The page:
By Agence France Presse
China and Russia pushed Tuesday for talks to defuse the “confrontational spiral” between the US and North Korea after Kim Jong-Un stepped back from a planned missile strike near Guam.
The North Korean leader said he would wait and see how the United States behaved before deciding whether to execute the planned launch of four missiles over Japan towards the tiny US territory in the Pacific.
Some analysts suggested Kim was opening a possible path to de-escalating tensions, which spiked dramatically with recent bellicose exchanges between US President Donald Trump and Pyongyang.
The North’s official KCNA news agency said Kim was briefed on the “plan for an enveloping fire at Guam” during an inspection on Monday of the Strategic Force command in charge of the nuclear-armed state’s missile units.
But it said Kim would “watch a little more the foolish and stupid conduct of the Yankees” before executing any order.
“In order to defuse the tensions and prevent the dangerous military conflict on the Korean peninsula, it is necessary for the US to make a proper option first,” he added.
His remarks prompted joy in Guam, where officials described themselves as “almost ecstatic that Kim Jong-Un has backed off”.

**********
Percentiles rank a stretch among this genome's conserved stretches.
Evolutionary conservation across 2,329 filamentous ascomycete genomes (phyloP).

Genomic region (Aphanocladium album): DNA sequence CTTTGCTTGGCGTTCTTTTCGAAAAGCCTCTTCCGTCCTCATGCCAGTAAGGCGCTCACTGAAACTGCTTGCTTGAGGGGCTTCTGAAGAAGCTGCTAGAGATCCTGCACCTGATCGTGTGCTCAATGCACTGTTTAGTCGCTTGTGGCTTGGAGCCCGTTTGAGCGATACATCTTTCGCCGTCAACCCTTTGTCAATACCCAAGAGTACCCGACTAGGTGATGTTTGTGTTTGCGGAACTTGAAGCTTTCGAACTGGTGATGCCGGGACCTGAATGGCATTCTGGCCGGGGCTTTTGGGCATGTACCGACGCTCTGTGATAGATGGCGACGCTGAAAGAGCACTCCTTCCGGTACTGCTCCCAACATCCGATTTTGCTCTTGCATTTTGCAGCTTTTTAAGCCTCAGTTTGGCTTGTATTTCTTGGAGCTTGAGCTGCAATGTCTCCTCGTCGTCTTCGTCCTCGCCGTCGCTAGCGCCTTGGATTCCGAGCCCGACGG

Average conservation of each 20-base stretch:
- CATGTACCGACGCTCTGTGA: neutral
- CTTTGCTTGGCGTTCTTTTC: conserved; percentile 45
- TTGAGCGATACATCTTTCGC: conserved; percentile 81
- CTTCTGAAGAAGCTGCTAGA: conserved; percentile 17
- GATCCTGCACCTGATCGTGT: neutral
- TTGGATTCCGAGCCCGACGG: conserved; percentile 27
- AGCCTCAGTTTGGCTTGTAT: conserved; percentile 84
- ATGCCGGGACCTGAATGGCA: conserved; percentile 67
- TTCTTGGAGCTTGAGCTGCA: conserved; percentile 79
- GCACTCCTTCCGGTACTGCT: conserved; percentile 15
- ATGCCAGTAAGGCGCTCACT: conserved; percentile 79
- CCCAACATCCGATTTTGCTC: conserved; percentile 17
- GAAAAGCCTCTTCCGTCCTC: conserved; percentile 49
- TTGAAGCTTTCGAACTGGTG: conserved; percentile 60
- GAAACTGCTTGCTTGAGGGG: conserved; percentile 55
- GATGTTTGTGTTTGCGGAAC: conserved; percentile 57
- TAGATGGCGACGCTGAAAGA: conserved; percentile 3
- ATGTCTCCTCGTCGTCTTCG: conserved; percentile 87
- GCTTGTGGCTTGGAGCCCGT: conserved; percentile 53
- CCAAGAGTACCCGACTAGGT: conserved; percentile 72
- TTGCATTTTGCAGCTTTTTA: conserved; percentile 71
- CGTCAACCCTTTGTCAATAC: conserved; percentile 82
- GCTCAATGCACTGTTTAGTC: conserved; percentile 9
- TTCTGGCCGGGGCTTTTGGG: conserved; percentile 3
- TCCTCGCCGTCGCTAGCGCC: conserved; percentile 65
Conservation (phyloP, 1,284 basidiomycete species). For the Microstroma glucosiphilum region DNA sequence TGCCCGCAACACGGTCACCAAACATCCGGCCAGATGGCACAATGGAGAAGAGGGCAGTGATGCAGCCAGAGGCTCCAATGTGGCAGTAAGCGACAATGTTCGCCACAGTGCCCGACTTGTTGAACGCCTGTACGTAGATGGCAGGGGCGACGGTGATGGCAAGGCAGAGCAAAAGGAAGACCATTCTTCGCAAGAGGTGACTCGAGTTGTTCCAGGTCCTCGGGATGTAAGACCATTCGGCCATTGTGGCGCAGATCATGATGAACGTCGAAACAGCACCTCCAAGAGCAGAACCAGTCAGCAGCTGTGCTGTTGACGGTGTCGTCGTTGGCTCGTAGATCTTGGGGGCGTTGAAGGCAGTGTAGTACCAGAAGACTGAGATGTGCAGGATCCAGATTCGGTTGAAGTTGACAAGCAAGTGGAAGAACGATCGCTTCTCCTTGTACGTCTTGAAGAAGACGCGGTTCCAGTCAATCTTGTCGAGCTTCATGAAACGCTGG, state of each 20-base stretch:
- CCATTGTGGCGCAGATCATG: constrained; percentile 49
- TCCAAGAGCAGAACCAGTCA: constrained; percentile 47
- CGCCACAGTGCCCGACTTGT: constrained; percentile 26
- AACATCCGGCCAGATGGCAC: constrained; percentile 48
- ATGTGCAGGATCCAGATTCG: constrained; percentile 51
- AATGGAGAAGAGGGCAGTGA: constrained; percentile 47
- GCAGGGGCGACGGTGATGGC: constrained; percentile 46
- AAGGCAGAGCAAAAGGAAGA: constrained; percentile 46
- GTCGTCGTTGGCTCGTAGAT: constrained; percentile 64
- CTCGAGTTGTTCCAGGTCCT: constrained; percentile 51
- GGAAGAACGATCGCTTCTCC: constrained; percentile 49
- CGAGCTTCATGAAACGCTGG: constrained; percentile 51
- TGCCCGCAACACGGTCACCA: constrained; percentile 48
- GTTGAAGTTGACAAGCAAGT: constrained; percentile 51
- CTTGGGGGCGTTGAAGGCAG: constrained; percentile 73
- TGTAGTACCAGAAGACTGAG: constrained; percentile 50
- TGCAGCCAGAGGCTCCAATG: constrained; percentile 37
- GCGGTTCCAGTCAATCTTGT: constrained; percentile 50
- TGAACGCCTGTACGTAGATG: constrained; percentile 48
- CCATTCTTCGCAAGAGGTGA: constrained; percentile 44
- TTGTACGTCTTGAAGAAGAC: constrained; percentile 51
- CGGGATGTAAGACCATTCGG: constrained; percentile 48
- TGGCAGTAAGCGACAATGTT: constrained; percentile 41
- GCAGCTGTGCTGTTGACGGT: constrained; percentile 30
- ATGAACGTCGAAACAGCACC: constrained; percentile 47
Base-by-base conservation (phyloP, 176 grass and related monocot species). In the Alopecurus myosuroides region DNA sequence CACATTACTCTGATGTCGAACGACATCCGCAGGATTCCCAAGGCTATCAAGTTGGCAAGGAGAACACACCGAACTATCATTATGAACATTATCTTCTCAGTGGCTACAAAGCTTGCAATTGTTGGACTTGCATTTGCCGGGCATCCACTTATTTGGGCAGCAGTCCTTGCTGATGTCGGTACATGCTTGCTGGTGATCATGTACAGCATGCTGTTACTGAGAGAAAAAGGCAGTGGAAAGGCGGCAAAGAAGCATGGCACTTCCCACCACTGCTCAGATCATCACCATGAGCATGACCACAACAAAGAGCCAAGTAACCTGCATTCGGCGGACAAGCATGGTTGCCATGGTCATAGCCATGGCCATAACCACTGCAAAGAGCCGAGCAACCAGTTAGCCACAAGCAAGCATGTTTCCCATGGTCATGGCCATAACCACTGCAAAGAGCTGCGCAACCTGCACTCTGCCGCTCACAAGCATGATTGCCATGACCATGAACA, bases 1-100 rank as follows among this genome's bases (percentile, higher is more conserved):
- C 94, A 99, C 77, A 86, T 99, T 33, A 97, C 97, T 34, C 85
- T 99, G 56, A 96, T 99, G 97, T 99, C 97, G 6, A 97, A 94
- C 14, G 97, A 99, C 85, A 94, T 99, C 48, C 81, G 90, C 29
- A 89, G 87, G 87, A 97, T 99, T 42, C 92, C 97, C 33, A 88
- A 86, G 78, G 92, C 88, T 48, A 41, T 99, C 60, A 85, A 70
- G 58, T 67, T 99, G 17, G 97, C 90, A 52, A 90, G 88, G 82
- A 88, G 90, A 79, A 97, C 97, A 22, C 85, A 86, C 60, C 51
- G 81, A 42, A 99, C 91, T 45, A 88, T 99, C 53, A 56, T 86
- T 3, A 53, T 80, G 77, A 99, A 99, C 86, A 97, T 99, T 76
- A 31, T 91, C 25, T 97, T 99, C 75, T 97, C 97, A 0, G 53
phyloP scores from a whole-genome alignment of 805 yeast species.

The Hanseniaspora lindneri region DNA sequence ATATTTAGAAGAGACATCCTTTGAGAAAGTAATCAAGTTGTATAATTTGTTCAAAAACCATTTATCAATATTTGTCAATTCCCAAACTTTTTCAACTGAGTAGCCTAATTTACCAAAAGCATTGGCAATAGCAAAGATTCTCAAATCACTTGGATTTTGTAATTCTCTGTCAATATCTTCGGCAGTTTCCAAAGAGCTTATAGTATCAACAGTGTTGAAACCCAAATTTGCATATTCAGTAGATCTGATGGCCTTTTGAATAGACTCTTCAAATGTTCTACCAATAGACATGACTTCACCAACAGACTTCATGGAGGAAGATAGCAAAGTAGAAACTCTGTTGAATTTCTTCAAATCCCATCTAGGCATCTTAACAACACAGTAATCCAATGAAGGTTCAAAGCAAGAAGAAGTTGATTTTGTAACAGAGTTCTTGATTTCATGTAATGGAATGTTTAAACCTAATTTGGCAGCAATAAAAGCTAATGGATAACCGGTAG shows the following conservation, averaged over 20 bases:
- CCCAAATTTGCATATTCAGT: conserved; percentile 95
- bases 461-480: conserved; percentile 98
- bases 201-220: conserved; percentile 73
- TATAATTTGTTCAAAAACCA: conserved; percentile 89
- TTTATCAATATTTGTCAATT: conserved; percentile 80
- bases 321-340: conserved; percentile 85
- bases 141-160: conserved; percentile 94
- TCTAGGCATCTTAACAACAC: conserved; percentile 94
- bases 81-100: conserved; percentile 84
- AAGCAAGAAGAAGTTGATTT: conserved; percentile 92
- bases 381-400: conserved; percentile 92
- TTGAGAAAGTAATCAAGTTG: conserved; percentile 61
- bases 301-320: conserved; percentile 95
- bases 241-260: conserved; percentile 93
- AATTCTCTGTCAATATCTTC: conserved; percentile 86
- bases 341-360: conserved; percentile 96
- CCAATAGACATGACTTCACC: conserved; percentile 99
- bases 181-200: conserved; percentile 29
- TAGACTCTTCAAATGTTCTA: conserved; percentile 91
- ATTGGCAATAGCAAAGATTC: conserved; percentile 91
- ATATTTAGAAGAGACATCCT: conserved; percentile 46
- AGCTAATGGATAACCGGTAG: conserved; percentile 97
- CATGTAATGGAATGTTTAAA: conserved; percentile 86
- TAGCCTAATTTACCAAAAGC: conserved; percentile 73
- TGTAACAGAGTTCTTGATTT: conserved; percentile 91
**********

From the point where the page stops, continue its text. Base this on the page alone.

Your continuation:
China said Tuesday that the North Korean nuclear crisis had reached a “turning point” and it was time to enter peace talks.
Beijing, which is Pyongyang’s main diplomatic ally, has repeatedly called on the United States and North Korea to tone down their rhetoric in recent days.
“We now hope that all the concerned parties, in what they say and what they do, can contribute to extinguishing the fire, rather than adding fuel to the fire,” foreign ministry spokeswoman Hua Chunying said.
Chinese Foreign Minister Wang Yi spoke to his Russian counterpart Sergei Lavrov on Tuesday in a telephone conversation focused on “ways to get out of the confrontational spiral on the Korean peninsula”, according to the Russian foreign ministry.
A ministry statement said both countries had “stressed the lack of any alternative to a political and diplomatic resolution” and called for “all the sides involved — with the support of the global community — to move towards setting up dialogue”.
US Secretary of State Rex Tillerson said Washington was “interested in finding ways to get to dialogue” but stressed the ball was in Kim’s court.
The US has long maintained that the North must show some tangible commitment to denuclearization before official talks can begin — a pre-condition rejected by Pyongyang.